The site C (Sorah) exhibited a better position due to depression in inter dune area due to the availability of moisture content in soil and more plant species in addition to grazing plant list. In this site, there were 11 key plant species under-grazed. The highest intensity of grazing was observed in I. argentea with 62.67% and 57.43% and C. prostratus (48.28% and 43.46%) in pre and post-monsoon seasons respectively. These plant species were observed continuously throughout year for grazing A. javanica and A. tomentosa were found moderately grazed (20.15 and 37.30) in pre-monsoon, while the grazing intensity was increased with 28.88% and 52.16% in post monsoon, respectively. The grazing effect was observed in H. europaem and L. pyrotechnica, with 21.47%, and 26.74% respectively in post monsoon. In contrast, S. oleiodes (48.51%) reduction in cover recorded in pre-monsoon instead of post-monsoon (Fig. 2C).

During the study period the constant species of all three study sites (Kot Diji, Ubhan Shah and Sorah) were generally affected by animal grazing. In comparison to un-grazed, grazed plant species with more reduction in cover (cm) were observed. Aerva javanica was observed with moderate grazing at 26.6% in pre-monsoon, while the grazing intensity increased to19.8% and 34.4% in post-monsoon in 2004 and 2007 respectively. Aerva tomensa at site C, continuously under grazed throughout study period, and the maximum grazing intensity recorded 67.3% in post monsoon of 2006 was recorded. It was also found that the grazing intensity was increased in post monsoon than pre-monsoon. A. funiculata showed 57.5% grazing rate at initial period of study in 2004. With the passage of time it was increased to 77 in pre-monsoon of 2007. A high grazing intensity 88.2 and 90.4 were recorded during 2006 and 2007 in post-monsoon (Fig. 3).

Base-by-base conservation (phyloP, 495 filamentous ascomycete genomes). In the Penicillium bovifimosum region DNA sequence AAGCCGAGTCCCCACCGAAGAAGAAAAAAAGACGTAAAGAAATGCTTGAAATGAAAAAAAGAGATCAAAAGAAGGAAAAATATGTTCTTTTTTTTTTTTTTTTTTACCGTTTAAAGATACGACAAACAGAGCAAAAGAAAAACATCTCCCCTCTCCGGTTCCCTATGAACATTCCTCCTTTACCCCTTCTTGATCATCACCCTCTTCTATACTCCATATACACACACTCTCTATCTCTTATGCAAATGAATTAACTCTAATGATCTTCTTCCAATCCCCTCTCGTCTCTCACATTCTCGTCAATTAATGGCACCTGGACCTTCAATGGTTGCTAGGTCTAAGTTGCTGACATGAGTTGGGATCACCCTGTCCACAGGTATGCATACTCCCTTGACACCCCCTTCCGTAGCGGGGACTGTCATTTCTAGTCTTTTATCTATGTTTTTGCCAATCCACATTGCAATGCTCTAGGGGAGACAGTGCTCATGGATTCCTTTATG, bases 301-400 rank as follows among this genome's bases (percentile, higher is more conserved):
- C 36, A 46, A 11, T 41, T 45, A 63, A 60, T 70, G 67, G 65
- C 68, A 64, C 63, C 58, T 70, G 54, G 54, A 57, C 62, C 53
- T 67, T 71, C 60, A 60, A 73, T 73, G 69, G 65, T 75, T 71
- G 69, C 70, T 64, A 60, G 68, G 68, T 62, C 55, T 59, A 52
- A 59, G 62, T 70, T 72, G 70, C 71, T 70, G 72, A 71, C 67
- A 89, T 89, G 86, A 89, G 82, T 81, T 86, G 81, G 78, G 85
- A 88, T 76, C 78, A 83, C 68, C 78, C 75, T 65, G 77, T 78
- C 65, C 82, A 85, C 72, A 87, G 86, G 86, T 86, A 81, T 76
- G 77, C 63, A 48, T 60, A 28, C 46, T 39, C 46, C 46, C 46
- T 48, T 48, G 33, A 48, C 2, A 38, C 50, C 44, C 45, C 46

The C. italica, C. prostratus and D. arvensis were under grazed in both pre-monsoon and post-monsoon seasons. The C. italic showed maximum grazing intensity of 71.5% in pre-monsoon of 2006, while C. prostratus exhibited maximum grazing intensity (75.8%) in 2005 and decreased during 2006 and 2007 in pre-monsoon but the grazing intensity gradually increased from 15.3% to 55.5% during the study period from 2004 to 2007 in post-monsoon. The grazing intensity of D. arvensis grazing intensity was gradually increased from 50.1% to 89.35% in yearly from 2004 to 2007 in pre-monsoon season. In case of a post-monsoon season, the maximum grazing intensity 66.1% was recorded in 2006, while it decreased to 27.1% in 2007. The D. glaucm was affected by moderate grazing intensity with maximum 33.8% in 2004 during pre-monsoon, and intensity increased gradually and reached to 70.2% in 2007 during post-monsoon (Fig 3).